Consent: Hartmann’s Procedure

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Last updated: December 12, 2021
Revisions: 3

Last updated: December 12, 2021
Revisions: 3

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This article is for educational purposes only. It should not be used as a template for consenting patients. The person obtaining consent should have clear knowledge of the procedure and the potential risks and complications. Always refer to your local or national guidelines, and the applicable and appropriate law in your jurisdiction governing patient consent.

Overview of Procedure

A Hartmann’s procedure* is a sigmoid colectomy with end colostomy formation. Typically performed as an emergency, the procedure is most commonly formed due to sigmoid perforation (e.g. secondary to diverticulitis) or a sigmoid malignancy causing bowel obstruction.

In a Hartmann’s procedure, a descending colon end colostomy is formed and the residual rectal stump is closed. Whilst a Hartmann’s procedure can be performed laparoscopically, they are usually performed via a laparotomy so ensure adequate space to operate and to allow maximum irrigation of any intra-abdominal contamination.

*The procedure is named after French surgeon Henri Albert Hartmann, who first described it back in the 1921 (different to the inventor of Hartmann’s solution despite the same name!)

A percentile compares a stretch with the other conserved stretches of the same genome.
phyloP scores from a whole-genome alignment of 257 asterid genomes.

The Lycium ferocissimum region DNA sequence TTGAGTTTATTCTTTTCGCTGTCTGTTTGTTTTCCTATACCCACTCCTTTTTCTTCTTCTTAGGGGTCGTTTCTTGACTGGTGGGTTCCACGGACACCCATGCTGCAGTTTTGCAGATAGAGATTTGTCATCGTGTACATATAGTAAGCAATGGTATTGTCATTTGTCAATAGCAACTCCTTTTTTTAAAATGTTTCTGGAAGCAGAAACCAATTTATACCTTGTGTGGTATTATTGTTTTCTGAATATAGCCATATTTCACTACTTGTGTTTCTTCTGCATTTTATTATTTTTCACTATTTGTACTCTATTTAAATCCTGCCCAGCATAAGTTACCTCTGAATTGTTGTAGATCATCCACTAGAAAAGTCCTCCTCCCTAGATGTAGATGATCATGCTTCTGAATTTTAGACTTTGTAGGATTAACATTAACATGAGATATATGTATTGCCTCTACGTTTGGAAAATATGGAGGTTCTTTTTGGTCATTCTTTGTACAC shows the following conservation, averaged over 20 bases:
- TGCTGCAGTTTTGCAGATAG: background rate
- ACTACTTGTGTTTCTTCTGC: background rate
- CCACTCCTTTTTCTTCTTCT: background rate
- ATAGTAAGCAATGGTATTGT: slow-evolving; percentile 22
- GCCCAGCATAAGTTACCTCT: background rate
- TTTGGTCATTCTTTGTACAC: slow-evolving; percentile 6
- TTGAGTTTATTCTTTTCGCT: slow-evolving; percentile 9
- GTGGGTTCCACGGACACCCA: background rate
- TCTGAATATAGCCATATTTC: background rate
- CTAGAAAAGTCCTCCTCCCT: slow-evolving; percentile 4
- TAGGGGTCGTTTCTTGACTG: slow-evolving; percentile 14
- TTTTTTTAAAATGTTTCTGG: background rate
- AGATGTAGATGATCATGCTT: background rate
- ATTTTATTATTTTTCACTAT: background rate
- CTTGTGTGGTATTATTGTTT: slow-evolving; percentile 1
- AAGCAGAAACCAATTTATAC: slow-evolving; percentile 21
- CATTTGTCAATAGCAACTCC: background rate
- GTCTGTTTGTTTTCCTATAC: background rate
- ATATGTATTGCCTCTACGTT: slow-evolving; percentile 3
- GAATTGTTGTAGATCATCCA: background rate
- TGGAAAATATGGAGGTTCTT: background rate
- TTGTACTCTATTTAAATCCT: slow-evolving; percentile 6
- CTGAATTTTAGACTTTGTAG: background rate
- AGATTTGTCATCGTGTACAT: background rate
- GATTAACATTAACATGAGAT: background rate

Figure 1 – Illustration demonstrating a Hartmann’s procedure

Complications

Intra-Operative

Complication Description of Complication Potential Ways to Reduce Risk
Bleeding Ensure meticulous haemostasis during the procedure
Damage to local structures Structures at risk include small bowel and the kidney + bladder + ureter
Anaesthetic risks Includes damage to the teeth, throat and larynx, reaction to medications, nausea and vomiting, cardiovascular and respiratory complications. Forms part of anaesthetic pre-assessment

 

Early

Complication Description of Complication Potential Ways to Reduce Risk
Pain Pain is often worse in open procedures, compared to laparoscopic Optimal post-operative analgesia, including epidurals or rectus sheath catheters
Infection Includes both wound infections and intra-abdominal collections, as well as respiratory or urinary tract infections post-operatively Intravenous antibiotics at induction, minimisation of faecal contamination during procedure, wound irrigation at closure
Ileus Minimise contamination and bowel handling, correct any electrolyte abnormalities post-operatively
Scarring Use of laparoscopic surgery if possible to result in a smaller scar
Re-Operation Any complication may result in the return to theatre in the immediate post-operative period
Rectal stump blow-out When the suture or staple line from the rectal stump leaks or completely dehisces Placing a temporary foley catheter into the rectal stump, to decompress the stump in the immediate post-operative period
DVT or PE, Myocardial Infarction, Stroke, or Mortality As with any major surgery, whilst these events are uncommon, important to be aware of Adequate pre-optimisation and anaesthetic assessment, peri-operative prophylactic LMWH, high-dependency level care post-operatively

 

Late

Complication Description of Complication Potential Ways to Reduce Risk
Adhesions Attempt laparoscopic approach if possible, avoid excess tissue disruption
Stoma complications Includes stoma retraction, stoma stenosis, or stoma prolapse
Incisional hernia or parastomal hernia Ensure fascia is closed tightly, using a small bites technique
Inability to restore bowel continuity In the future, it may not be possible to rejoin the bowel together, due to either surgical or patient factors